Also keep in mind that you're intimately familiar with your own game, so if you're finding it hard, most people are going to find it near-impossible!
I'd modify that by saying it's much more detrimental for a game to be punishing than for it to be merely hard.

The time limit is not punishing - it's an immutable fact of the game. Similarly the coffee dependency is just something you have to keep topped up.

The random breakage does seem punishing, because it randomly inserts a huge time penalty.

 The random to-do queue filling also seems punishing, when it repeatedly spawns tasks that are at opposite ends of the room.

Also I don't think all the later levels are actually completable unless you're phenomenally lucky with the breakage, and that's a big difference from merely hard.

It would be better if you could choose which item in the to-do queue to do next, especially so you could do something else while waiting for the repairman.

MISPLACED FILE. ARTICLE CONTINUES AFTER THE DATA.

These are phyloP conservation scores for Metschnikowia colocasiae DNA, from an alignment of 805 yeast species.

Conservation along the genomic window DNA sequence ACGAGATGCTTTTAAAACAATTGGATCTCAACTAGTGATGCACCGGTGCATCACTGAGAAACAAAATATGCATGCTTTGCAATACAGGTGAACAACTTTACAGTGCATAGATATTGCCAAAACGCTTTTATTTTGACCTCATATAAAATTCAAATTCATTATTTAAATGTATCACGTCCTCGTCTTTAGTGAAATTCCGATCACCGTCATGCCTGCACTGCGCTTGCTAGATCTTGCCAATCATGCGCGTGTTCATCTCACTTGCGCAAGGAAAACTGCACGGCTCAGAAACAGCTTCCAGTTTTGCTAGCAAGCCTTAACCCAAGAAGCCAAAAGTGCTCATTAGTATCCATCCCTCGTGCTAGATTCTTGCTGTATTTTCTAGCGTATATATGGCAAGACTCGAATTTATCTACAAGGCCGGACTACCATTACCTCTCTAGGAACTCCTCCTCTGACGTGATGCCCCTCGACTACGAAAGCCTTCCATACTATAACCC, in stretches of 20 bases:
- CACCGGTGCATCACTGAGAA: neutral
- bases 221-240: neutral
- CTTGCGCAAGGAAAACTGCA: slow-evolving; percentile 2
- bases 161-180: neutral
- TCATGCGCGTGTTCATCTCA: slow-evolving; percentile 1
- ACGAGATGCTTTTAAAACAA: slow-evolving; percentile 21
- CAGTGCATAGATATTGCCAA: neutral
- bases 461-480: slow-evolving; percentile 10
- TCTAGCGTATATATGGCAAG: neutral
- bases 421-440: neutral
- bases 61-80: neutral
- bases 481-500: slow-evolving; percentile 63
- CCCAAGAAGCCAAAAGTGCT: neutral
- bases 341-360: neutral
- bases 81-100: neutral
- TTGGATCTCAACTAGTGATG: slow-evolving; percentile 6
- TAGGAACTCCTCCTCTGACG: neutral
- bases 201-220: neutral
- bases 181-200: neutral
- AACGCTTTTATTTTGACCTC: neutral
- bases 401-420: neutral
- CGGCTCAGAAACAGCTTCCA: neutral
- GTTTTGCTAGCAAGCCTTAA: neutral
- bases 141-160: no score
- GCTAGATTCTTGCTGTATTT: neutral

I agree with mauve here, but more important than deciding on what side to lean towards, the best to do is to have others test your game to find out whether your game is too easy or too hard. Easier said than done in Pyweek, I know, and I always make that same mistake due to lack of time (those who know my games know they end up too hard), but I believe it's good advice anyway.

I'd also like to add that the lesson worded as "hard" rather than "punishing" isn't so clear, in my opinion: while "too hard" means frustration, "too easy" means boredom. If a game takes too long to get to a part that's challenging enough to be fun, chances are they will stop playing the game before they get to that part and won't enjoy it. In Pyweek, I believe it's particularly worthwhile to try to engage the player from the beginning, because the player, as a judge, has to rate as many games as possible in the limited time available and probably doesn't have a lot of time to spend on a single game (I only do spend when it's particularly engaging). The best really is try not to err on either side, although, as I said, it's easier said than done.

Regarding the game, allowing the player to choose which item to do next might make the game too easy, as you would always choose items of the same type, but allowing the player to do the next item while waiting for the repair is probably a good idea. It's probably also a good idea to control the random breakage (for example, limit the breakage during a level).